Well, Le Pen was well and truly trounced in Bordeaux with a whopping 86% for Emmanuel Macron. There were no spontaneous celebrations, unlike when François Hollande was elected, but civic duty had been done to block the unpalatable FN. Bordeaux is typical of one of the many French Paradoxes. It has a reputation for being snooty and bourgeois, it has some very snooty neighbourhoods and a lot of ‘old’ money whispering around. Yet it votes left in all the elections, and just to be contrary, votes without fail for a right-wing mayor.
Whatever you think of the liberal policies Macron will no doubt try to introduce, he actually does have an idea of economics and has more than the simplistic ‘It’s the fault of the immigrants’ reply to every question. But nothing is less certain that, just because the French voted for Macron as president, they will vote his way in the legislative elections next month. Some call it keeping a balance. Others call it utter chaos. This is France, so don’t imagine that the FN will roll over and die. And expect Jean-Luc Mélenchon to get back in the saddle and bring the young people out on the streets behind his far left party. The fun isn’t over yet.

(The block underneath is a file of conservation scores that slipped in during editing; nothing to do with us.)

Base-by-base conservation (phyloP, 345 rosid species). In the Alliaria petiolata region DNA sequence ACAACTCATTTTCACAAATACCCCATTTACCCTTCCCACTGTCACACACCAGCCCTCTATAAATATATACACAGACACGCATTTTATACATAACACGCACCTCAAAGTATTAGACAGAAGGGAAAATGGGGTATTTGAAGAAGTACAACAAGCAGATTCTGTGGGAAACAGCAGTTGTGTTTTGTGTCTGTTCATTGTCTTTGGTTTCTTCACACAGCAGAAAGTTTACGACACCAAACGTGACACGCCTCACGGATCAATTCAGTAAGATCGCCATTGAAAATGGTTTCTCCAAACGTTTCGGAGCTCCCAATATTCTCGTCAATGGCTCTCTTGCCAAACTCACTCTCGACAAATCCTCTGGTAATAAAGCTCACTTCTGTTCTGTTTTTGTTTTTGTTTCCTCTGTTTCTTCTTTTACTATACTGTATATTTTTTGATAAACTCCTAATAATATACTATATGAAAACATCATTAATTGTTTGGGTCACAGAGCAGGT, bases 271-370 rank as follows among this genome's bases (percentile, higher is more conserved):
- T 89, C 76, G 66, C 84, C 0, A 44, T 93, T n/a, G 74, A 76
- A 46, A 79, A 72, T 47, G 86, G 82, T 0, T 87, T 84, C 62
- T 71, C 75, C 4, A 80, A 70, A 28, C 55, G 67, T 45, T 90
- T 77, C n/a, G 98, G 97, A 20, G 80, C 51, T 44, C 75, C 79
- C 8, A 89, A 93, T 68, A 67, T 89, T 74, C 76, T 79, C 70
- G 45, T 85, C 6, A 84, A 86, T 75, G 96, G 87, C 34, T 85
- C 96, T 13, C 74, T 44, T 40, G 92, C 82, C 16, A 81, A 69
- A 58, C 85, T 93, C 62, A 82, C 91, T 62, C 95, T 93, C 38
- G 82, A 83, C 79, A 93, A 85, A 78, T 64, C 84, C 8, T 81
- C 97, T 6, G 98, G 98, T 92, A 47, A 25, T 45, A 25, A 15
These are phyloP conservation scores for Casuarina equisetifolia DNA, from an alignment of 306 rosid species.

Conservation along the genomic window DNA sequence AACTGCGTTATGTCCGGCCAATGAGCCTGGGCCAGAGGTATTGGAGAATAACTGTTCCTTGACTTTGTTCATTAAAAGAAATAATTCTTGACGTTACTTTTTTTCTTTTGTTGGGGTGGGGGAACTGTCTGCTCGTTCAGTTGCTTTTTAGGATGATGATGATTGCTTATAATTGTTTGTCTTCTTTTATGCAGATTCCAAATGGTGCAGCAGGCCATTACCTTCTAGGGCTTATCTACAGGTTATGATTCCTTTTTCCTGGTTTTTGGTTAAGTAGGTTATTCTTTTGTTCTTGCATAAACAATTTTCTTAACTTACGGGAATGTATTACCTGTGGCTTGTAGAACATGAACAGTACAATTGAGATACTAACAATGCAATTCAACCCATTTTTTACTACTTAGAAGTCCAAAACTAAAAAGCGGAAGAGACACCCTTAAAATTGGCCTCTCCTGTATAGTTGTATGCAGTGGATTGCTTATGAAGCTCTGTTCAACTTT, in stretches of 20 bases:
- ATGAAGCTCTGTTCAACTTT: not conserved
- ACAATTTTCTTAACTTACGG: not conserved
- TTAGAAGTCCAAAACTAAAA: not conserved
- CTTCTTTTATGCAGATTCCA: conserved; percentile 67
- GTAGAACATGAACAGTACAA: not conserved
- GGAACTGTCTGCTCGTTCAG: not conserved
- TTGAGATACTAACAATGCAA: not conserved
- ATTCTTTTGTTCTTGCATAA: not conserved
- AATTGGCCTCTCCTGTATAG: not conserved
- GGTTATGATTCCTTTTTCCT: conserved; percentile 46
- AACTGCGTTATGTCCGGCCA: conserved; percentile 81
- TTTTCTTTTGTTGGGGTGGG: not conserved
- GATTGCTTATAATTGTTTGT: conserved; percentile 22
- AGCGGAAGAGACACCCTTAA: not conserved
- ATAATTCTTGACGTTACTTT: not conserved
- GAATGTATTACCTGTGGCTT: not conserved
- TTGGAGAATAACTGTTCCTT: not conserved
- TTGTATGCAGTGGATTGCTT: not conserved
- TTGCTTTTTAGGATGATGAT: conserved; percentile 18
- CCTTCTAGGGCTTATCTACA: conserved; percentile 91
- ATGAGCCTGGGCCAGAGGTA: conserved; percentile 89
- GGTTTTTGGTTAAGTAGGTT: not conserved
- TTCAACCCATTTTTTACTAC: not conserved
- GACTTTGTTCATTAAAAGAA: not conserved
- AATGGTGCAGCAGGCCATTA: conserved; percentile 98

In the pot with the dead primula, something was poking through the withered leaves, not a single shoot, more like a brush sprouting.
I rescued the living thing from the pot full of death and flinched away from what lay on the trowel—no healthy root, but a clump of brown pods like pomegranate seeds emerged, dense and shiny, chitin-like, a colony about to hatch. The mass quivered. Was it the breeze? My trembling hand? I hesitated between destroying the thing and curiosity. Curiosity won.
I have put it in a pot in isolation at the end of the path, away from the flowers. I inspect it every day, watch the brush bristles shove higher, purplish brown, awkward-looking, thrusting in different directions. Today, small, flat leaves opened. Like hands waving. In thanks, or in threat?